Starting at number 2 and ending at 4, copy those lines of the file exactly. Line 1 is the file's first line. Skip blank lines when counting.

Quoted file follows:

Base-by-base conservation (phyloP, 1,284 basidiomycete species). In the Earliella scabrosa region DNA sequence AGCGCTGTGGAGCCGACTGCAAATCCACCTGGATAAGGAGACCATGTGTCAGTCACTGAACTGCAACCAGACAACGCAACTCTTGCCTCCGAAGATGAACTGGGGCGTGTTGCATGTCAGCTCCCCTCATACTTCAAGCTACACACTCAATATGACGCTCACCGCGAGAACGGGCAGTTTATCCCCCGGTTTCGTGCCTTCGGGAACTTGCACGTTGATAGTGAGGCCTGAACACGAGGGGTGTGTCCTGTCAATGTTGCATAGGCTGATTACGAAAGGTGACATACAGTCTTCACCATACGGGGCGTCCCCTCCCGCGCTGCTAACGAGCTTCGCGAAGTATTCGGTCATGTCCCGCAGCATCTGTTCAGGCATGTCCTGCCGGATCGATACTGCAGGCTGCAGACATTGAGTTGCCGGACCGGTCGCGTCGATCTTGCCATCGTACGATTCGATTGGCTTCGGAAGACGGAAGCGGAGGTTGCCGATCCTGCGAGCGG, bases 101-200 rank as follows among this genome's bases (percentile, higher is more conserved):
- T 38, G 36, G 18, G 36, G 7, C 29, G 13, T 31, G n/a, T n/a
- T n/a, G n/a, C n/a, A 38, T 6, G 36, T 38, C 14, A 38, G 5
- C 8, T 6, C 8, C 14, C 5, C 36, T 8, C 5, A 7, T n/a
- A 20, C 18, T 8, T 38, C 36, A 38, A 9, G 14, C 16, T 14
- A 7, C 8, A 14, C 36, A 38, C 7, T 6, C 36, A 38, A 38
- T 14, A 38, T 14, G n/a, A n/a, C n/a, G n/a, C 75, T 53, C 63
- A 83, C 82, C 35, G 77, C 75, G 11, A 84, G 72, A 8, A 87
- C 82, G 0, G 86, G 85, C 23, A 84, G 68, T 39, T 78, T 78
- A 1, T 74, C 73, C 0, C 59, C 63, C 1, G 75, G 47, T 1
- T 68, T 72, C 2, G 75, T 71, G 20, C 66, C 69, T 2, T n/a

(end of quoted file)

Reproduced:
- T 38, G 36, G 18, G 36, G 7, C 29, G 13, T 31, G n/a, T n/a
- T n/a, G n/a, C n/a, A 38, T 6, G 36, T 38, C 14, A 38, G 5
- C 8, T 6, C 8, C 14, C 5, C 36, T 8, C 5, A 7, T n/a